Strategic IP and innovation management
Over the last decades the management of intellectual property (IP) has received increasing attention. With the shift from an industrial economy to knowledge and intellectual asset economies, the unbelievable speed of software development the allocation of ownership rights for intellectual property, but also the management of usage rights (licensing) is critical for firms across industries.
Particularly, in open innovation projects IP and patents in particular are perceived to be more important than in closed innovation processes. IP is often crucial for firms and other organizations, such as universities, to ensure they can maximize value capture, while actually sharing their IP. We are interested in appropriation strategies for value maximization, but also the motives behind open IP strategies (e.g. patent pledges) for accelerating technology diffusion for setting defacto or formal standards.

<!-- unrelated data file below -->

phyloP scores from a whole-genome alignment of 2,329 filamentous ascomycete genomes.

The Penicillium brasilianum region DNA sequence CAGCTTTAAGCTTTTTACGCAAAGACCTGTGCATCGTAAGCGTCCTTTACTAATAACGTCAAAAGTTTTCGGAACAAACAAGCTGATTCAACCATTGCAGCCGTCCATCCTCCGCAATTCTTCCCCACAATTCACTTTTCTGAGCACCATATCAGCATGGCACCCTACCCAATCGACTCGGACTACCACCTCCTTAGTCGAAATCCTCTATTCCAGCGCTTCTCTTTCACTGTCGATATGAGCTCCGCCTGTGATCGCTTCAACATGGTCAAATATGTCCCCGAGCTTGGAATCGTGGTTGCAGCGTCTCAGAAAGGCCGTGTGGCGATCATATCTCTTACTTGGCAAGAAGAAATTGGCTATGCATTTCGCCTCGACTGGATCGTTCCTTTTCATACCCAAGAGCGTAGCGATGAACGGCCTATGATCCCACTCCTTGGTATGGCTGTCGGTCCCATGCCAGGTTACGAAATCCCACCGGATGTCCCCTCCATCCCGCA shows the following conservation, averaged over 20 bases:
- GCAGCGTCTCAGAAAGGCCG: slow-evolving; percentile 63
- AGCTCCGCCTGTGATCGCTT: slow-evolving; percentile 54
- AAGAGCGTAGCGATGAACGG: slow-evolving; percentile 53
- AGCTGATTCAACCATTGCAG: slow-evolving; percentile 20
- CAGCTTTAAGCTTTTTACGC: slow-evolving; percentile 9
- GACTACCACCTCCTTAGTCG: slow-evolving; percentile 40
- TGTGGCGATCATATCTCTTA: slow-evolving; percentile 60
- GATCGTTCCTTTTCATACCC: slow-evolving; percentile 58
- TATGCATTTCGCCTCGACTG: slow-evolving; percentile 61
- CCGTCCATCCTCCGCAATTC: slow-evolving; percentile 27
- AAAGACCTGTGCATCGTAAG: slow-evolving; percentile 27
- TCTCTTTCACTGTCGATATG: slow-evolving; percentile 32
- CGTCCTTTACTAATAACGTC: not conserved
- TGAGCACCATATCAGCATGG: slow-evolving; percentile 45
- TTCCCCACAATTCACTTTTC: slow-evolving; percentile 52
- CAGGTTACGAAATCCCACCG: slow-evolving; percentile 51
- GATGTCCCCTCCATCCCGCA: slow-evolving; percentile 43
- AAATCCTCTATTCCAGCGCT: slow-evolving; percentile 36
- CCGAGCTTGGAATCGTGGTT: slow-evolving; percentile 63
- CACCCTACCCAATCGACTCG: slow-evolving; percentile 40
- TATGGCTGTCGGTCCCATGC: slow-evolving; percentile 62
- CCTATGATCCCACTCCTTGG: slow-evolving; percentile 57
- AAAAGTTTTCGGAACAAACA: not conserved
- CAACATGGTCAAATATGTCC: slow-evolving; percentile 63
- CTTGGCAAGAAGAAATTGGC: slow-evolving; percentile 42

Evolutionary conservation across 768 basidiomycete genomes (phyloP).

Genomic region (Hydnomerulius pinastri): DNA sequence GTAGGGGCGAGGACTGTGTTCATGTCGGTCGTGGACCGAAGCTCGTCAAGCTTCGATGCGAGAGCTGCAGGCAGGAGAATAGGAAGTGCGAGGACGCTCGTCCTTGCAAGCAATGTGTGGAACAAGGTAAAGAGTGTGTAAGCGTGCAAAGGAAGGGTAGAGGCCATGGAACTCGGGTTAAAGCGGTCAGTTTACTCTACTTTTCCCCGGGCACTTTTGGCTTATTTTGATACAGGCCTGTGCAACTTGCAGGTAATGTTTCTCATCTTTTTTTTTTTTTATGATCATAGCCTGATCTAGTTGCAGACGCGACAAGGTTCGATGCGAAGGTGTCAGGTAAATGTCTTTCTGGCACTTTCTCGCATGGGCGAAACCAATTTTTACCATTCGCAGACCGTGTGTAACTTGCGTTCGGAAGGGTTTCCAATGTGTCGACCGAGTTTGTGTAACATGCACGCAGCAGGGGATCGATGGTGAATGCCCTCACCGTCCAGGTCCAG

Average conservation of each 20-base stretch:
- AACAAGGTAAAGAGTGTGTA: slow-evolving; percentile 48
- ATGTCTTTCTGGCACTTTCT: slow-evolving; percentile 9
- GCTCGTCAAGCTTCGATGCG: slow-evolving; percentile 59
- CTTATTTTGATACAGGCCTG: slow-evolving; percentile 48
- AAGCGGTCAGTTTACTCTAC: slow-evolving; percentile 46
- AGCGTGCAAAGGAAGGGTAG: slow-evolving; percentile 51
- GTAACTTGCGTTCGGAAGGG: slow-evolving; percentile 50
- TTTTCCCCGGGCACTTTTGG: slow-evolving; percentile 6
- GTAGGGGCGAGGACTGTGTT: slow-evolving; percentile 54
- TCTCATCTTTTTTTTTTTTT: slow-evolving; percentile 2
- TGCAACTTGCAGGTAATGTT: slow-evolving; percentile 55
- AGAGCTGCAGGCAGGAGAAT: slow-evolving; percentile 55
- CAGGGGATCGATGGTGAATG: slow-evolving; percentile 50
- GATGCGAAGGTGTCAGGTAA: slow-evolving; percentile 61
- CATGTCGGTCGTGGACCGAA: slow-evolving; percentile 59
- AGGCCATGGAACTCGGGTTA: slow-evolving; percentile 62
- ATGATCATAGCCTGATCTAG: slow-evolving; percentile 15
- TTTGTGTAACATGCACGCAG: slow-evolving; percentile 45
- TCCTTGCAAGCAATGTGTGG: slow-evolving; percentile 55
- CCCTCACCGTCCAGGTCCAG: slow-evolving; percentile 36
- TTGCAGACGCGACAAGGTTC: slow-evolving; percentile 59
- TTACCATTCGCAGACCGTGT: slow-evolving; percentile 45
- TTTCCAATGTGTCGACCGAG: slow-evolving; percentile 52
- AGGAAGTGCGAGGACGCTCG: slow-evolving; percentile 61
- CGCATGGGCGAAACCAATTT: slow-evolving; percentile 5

In our research we are interested in all strategic aspects of IP management within innovation processes, particularly in distribute and open innovation ecosystems with emphasis on emerging technologies which potentially can disrupt existing path dependencies. We are very much interested to work with sustainable technologies that contribute to accelerating economic and societal transitions to society. We are also interested in IP aspects of product-service systems (e.g. business models where product ownership is not transferred to the user, but remains with the manufacturing company). These business models have been shown to be of particular relevance for sustainability transitions and the circular economy.
Given that not many successfully proven IP management tools exist, as part of our research we aim to contribute to the development of better tools for strategic decision making around IP related aspects in the innovation process. For instance, we are interested in IP roadmapping, but also portfolio management and licensing models.